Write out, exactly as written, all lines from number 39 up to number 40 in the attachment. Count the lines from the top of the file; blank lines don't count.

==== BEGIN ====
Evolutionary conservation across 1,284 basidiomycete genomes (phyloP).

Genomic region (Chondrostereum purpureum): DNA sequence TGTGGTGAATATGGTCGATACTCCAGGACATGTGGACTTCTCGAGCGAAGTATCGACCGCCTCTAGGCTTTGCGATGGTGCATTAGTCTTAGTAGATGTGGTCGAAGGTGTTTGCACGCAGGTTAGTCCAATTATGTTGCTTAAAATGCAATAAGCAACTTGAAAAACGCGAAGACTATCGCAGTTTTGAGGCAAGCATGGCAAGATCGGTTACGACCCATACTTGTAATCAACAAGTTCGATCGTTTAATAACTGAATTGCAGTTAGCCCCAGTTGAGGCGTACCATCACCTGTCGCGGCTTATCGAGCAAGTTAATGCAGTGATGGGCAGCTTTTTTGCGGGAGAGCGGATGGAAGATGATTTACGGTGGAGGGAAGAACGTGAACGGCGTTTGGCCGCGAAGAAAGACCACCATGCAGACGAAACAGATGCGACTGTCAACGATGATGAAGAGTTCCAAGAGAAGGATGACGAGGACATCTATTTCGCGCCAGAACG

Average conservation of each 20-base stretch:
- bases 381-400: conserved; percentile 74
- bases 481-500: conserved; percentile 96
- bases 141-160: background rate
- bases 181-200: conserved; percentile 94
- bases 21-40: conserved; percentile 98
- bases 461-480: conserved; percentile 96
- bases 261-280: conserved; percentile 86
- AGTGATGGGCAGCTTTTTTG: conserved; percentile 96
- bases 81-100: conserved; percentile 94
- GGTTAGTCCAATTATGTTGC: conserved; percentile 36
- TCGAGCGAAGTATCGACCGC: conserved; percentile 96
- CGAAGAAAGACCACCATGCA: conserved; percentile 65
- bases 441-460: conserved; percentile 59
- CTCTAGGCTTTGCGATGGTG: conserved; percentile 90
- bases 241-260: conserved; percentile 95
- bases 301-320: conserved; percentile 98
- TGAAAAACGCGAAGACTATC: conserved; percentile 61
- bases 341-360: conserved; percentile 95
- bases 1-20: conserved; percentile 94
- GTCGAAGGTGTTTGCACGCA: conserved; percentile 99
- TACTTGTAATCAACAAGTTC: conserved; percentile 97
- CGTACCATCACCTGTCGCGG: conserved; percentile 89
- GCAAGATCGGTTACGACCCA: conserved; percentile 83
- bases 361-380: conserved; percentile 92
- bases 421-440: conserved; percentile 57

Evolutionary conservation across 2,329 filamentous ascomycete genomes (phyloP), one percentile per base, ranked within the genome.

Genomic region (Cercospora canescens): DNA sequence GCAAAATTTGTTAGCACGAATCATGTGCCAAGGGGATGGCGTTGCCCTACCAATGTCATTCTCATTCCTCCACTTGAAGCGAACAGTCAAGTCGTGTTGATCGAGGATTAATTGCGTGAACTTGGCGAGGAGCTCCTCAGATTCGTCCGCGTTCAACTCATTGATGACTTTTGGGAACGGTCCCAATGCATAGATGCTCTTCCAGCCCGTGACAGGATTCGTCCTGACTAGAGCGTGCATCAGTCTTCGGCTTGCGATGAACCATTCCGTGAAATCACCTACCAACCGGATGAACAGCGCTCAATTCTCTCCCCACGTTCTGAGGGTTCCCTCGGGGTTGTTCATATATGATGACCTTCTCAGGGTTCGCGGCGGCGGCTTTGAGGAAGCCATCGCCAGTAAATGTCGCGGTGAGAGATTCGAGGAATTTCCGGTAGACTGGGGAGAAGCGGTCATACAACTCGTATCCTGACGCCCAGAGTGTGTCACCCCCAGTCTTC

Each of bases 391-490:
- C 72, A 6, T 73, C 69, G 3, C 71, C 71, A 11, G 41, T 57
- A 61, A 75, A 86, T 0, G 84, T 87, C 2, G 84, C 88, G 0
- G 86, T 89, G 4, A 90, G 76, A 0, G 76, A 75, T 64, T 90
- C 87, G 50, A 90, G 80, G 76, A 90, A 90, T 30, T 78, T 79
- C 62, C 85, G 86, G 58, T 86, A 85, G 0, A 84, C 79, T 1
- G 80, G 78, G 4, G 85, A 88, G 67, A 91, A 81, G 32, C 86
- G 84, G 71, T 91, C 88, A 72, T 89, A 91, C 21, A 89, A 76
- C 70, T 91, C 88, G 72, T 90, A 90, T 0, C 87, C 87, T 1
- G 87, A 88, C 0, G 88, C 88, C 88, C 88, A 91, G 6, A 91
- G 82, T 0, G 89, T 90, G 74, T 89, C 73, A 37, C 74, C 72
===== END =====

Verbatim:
- C 70, T 91, C 88, G 72, T 90, A 90, T 0, C 87, C 87, T 1
- G 87, A 88, C 0, G 88, C 88, C 88, C 88, A 91, G 6, A 91